Does food – and the methods of its production and consumption – have a bearing on what it means to be a Christian?
Norman Wirzba certainly thinks so. The research professor of theology, ecology, and rural life at Duke Divinity School and occasional contributor to our blog, shared his views during an episode of Office Hours, an online webcast offered by the Duke Office of News and Communications.
Norman asserts that “Human beings don’t just eat to live; we eat to do a lot else, including living together in particular sorts of ways. Through eating we can express values about what we think is important.” He talks about how through the process of eating, we experience the concept of sharing and creating community. In effect, the way we eat says a lot about the type of people we want to be.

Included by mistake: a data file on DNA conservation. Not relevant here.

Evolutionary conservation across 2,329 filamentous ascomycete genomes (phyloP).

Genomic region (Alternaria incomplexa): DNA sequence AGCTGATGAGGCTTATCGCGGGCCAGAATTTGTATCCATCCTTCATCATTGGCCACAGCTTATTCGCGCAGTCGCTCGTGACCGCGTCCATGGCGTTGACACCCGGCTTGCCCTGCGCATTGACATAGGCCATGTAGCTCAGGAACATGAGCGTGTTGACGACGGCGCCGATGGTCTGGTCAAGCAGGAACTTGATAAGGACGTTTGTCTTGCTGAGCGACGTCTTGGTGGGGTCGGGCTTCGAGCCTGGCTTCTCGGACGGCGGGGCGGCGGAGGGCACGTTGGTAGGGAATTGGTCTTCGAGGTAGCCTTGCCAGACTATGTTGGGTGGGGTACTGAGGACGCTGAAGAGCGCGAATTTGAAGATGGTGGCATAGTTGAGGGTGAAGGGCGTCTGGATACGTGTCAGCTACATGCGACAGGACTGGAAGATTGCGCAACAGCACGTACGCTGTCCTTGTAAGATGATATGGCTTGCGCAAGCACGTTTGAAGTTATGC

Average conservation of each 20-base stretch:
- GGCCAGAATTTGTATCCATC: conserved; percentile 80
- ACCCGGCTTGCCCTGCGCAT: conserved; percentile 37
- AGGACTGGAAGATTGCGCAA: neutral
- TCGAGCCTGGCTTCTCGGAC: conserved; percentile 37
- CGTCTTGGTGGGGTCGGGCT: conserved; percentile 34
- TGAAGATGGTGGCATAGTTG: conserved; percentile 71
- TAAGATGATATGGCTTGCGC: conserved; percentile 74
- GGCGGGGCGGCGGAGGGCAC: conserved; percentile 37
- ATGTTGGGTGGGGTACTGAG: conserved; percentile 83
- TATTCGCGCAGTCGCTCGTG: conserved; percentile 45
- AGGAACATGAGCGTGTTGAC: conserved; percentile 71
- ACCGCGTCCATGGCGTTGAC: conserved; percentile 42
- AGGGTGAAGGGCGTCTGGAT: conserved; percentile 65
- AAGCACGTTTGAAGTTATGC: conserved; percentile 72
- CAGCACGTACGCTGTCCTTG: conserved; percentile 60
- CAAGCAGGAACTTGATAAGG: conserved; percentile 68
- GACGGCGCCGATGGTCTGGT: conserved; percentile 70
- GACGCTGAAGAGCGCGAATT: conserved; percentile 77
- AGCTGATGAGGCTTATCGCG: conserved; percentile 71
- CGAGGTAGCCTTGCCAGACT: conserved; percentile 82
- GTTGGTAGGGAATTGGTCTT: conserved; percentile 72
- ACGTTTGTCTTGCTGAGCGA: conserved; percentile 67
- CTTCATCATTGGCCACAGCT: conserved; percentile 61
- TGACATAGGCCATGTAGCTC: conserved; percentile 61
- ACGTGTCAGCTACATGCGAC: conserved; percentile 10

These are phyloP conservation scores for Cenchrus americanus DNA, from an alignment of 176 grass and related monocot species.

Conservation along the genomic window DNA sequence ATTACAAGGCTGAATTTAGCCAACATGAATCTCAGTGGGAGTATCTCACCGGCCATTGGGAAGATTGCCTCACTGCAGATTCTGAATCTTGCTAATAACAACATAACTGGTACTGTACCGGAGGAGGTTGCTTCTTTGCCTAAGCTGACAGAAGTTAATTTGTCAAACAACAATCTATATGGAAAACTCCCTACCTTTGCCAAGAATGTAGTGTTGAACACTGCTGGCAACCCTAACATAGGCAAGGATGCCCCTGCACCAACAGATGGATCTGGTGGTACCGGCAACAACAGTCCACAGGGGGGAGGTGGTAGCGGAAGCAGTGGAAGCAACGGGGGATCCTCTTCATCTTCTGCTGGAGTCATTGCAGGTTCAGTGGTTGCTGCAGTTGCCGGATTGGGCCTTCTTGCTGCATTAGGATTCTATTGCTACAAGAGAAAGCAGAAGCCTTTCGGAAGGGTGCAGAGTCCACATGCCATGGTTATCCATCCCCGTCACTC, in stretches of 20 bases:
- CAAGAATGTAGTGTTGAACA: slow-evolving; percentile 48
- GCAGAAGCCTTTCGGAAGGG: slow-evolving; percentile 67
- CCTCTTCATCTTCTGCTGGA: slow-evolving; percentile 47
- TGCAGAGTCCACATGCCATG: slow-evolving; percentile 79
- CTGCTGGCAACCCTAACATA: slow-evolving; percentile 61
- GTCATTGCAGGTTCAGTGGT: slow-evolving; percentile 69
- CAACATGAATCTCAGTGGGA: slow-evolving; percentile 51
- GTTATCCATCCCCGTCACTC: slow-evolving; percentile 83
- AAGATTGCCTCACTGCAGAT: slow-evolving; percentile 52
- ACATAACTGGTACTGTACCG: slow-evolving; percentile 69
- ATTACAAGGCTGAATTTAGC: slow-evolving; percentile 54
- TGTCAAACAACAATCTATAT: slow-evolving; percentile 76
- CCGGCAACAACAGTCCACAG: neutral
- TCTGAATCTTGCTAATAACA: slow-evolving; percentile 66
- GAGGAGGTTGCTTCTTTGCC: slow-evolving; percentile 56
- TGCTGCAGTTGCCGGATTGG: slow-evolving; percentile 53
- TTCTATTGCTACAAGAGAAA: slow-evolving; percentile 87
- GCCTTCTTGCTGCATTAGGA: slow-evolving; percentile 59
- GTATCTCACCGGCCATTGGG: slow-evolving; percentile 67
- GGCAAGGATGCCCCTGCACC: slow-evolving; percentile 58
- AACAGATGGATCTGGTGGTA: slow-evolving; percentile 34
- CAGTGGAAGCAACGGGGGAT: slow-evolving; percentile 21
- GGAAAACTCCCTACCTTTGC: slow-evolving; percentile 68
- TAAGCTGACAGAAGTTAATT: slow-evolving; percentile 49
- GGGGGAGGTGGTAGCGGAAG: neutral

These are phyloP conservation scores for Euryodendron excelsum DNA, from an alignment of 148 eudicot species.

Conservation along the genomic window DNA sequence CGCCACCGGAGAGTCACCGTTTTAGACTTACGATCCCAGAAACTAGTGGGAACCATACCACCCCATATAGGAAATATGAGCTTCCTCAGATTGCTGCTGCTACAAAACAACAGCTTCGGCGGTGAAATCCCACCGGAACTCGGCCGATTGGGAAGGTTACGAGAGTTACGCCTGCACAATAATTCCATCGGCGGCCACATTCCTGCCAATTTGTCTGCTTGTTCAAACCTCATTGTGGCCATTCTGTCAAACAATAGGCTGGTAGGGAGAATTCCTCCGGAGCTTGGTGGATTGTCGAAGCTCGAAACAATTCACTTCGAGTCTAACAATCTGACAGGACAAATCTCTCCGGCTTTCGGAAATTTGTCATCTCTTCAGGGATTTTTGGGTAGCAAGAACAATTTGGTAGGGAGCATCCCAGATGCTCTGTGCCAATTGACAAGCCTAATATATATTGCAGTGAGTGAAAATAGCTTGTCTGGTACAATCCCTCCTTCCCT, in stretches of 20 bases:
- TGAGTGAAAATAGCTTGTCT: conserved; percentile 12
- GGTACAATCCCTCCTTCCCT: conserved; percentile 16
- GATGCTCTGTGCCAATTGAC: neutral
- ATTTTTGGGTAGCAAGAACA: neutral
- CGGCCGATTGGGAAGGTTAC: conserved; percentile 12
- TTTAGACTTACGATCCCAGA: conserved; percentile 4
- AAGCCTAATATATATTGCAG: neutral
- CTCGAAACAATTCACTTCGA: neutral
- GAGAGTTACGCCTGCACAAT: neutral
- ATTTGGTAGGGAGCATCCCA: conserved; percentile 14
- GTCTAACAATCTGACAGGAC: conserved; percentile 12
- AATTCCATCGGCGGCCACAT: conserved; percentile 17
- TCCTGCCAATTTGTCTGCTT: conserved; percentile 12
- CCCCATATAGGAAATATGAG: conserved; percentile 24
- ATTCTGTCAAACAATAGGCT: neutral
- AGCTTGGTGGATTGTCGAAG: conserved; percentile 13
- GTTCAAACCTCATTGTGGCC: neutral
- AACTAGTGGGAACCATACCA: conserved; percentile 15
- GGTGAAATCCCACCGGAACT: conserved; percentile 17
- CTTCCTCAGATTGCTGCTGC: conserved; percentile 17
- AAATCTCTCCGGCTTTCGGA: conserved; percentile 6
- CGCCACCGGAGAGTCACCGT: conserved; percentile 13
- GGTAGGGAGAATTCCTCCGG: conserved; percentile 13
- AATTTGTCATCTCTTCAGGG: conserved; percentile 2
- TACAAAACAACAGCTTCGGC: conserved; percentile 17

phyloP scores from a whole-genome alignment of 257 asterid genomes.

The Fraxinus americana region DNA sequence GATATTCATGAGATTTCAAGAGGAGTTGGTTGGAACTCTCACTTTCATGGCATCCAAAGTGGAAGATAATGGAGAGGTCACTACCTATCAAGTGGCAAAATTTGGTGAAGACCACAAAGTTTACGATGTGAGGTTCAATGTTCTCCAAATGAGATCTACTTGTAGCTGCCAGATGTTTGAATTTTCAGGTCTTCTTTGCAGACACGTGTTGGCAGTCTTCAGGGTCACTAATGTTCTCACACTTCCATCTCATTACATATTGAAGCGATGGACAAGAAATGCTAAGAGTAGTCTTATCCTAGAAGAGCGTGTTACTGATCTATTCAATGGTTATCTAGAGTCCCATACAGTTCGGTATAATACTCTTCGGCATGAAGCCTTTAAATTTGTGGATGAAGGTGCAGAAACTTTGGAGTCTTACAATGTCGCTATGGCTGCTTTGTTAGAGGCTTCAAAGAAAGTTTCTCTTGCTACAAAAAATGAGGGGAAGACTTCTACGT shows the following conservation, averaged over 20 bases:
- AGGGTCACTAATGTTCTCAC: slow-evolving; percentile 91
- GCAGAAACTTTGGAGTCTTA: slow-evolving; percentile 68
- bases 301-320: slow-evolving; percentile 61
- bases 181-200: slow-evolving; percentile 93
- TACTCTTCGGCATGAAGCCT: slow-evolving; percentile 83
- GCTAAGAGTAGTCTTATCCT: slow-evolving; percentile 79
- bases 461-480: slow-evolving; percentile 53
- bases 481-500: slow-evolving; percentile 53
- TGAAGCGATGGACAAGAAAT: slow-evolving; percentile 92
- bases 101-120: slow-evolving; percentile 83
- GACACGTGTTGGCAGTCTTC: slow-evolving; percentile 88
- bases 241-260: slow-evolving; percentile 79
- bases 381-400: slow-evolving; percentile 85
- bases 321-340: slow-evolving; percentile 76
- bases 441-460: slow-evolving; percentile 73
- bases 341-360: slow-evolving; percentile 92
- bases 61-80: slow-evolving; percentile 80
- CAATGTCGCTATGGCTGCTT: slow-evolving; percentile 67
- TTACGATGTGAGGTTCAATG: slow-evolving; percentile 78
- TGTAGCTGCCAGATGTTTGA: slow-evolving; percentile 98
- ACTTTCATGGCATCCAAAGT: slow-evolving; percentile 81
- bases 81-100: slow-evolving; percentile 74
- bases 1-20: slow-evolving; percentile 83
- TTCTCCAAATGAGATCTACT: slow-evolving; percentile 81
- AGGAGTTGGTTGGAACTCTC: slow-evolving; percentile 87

In answering questions from viewers, Norman also touched on a lot of hot-button topics related to sustainable agriculture. One that spoke to me was how churches can tackle the common complaint that buying sustainably-produced food isn’t practical in many areas because it either costs too much or is difficult to access. He advises that churches fill this gap by becoming actively involved in local food production. This has the triple benefit of helping to feed local residents, aid in the congregation’s spiritual formation, and reduce the amount of chemicals the church must use to maintain the landscaping they’d otherwise use.
If you’re interested in reading more of Norman’s writing, here are a few of his other posts:
Let’s Eat In 
Learning to Eat 
Reconciling Yourself to Food 
Clergy Health Initiative